By Dylan Haviland, Sandra Gomez-Aceves and Edgar Ayala, SCSU Journalism students
Dylan Haviland, Sandra Gomez-Aceves and Edgar Ayala, journalism students at Southern Connecticut State University, reported this story in 2016 as part of Journalism Capstone coursework on World War I.
U.S. Navy Cmdr. William P. Shea’s love of photography has helped preserve history for his family and beyond.
His grandson, Ret. Col. William Shea, of Middletown, flipped through the photographs his grandfather took through his journey in World War I, showing visitors a photograph fading with age, depicting the distant rise of Mt. Pico, Azores from a ship in 1917.
On a ship home from the war, Cmdr. Shea met his future wife, Hanna M. Horgan, a first lieutenant nurse.
He served in the New York Naval Militia during and after World War I.
“From what I can tell he definitely had a need for service to our nation and that is something I was taught early on,” said Shea.
Born in Manhattan to an Irish-Catholic family, Shea would go on to enlist in New York Naval Militia in February 1913 as a seaman, about a year before World War I began.
In 1917 the U.S.S. May, on which he served, was called into service for the war. Shea, at the time, was a chief petty officer. According to his grandson, Shea served around Brest, France while stationed on the U.S.S. May.
“At some point in early 1919 he transferred to the U.S.S. Mobile, which served as a troop transport,” Shea said. “He served through December of 1919 and they would go to France, pick up a lot of soldiers and then transport them back, primarily to Norfolk, Virginia.”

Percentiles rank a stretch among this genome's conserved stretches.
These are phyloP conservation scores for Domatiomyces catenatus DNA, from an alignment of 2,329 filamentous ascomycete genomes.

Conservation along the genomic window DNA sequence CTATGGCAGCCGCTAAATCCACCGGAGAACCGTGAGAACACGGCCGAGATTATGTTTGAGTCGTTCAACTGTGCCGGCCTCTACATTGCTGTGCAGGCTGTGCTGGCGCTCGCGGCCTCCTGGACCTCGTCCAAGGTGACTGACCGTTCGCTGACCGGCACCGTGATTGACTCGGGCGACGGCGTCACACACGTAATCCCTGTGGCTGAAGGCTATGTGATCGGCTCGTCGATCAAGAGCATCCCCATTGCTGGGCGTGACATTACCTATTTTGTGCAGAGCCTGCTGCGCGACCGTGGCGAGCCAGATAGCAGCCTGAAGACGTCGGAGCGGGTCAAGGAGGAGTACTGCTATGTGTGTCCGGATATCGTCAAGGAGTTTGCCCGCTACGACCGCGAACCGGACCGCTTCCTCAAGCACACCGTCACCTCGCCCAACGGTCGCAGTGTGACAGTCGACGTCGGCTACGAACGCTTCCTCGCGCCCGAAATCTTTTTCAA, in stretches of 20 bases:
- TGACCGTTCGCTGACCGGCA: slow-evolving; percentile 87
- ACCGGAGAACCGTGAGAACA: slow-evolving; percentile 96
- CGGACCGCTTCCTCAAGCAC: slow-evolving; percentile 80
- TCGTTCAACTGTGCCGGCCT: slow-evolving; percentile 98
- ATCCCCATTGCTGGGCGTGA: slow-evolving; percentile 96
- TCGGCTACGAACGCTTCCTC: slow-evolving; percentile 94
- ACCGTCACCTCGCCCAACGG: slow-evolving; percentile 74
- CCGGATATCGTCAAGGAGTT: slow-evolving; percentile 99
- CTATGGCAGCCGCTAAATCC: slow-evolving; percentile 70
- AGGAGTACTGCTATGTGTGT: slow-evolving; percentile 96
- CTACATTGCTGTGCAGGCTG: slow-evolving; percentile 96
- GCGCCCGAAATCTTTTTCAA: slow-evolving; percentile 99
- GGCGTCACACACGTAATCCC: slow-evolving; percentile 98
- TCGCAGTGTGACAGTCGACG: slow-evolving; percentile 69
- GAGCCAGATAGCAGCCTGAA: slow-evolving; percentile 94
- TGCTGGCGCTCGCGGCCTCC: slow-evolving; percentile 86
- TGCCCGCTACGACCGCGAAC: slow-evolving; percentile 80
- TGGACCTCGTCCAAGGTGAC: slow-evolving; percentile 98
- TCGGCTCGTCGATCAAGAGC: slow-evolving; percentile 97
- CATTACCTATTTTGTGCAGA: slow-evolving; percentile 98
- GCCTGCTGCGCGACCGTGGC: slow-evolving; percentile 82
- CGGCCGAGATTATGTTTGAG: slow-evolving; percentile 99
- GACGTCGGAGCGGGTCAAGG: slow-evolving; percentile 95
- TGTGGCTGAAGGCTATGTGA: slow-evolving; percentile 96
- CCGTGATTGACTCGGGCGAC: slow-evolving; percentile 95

As a supply officer his duties among the troop transport included logistics and managing the large amount of men aboard the ship.
Yet, as the war continued it would not be just men that would end up coming onto the U.S.S. Mobile. Across one trip in the Atlantic Ocean, along with a ship filled with troops, a group of nurses would also be on board. One of them, Lt. Nurse Hanna M. Horgan, would later become William’s wife in 1919.
Shea mentioned that Horgan confronted his grandfather when the nurses on board did not have enough food during the journey.
“So she went and found him and was able to get food for [the nurses],” said Shea. “And I’m estimating that probably during the course of the trip back they probably got together multiple times.”
By 1920, Horgan would share William’s Brooklyn home on 1697 Troy Ave., according to the 1920 U.S. Census.
Horgan shared William’s Irish background and also served on the French-front during the war. Their time together on the ship helped shape a marriage that would last more than 30 years. They had three sons, who all would serve in the military.
“They were not well off by any stretch of means but [there was] definitely a sense of family, and this is something I’m proud of,” Shea said, wishing he had met him. Shea died in 1955 at the age of 69.
Shea would continue on to serve his country after the Great War ended.
In 1922, Shea was awarded the New York Medal of Valor when he and a fireman jumped into the Hudson River to try and save a sailor when a training routine went wrong.
Theodore Roosevelt Jr. wrote a letter to Shea commending him, signing off the letter with “congratulations you showed the real stuff.”
Edited by Southern Connecticut State University professors Cindy Simoneau and Jodie Mozdzer Gil.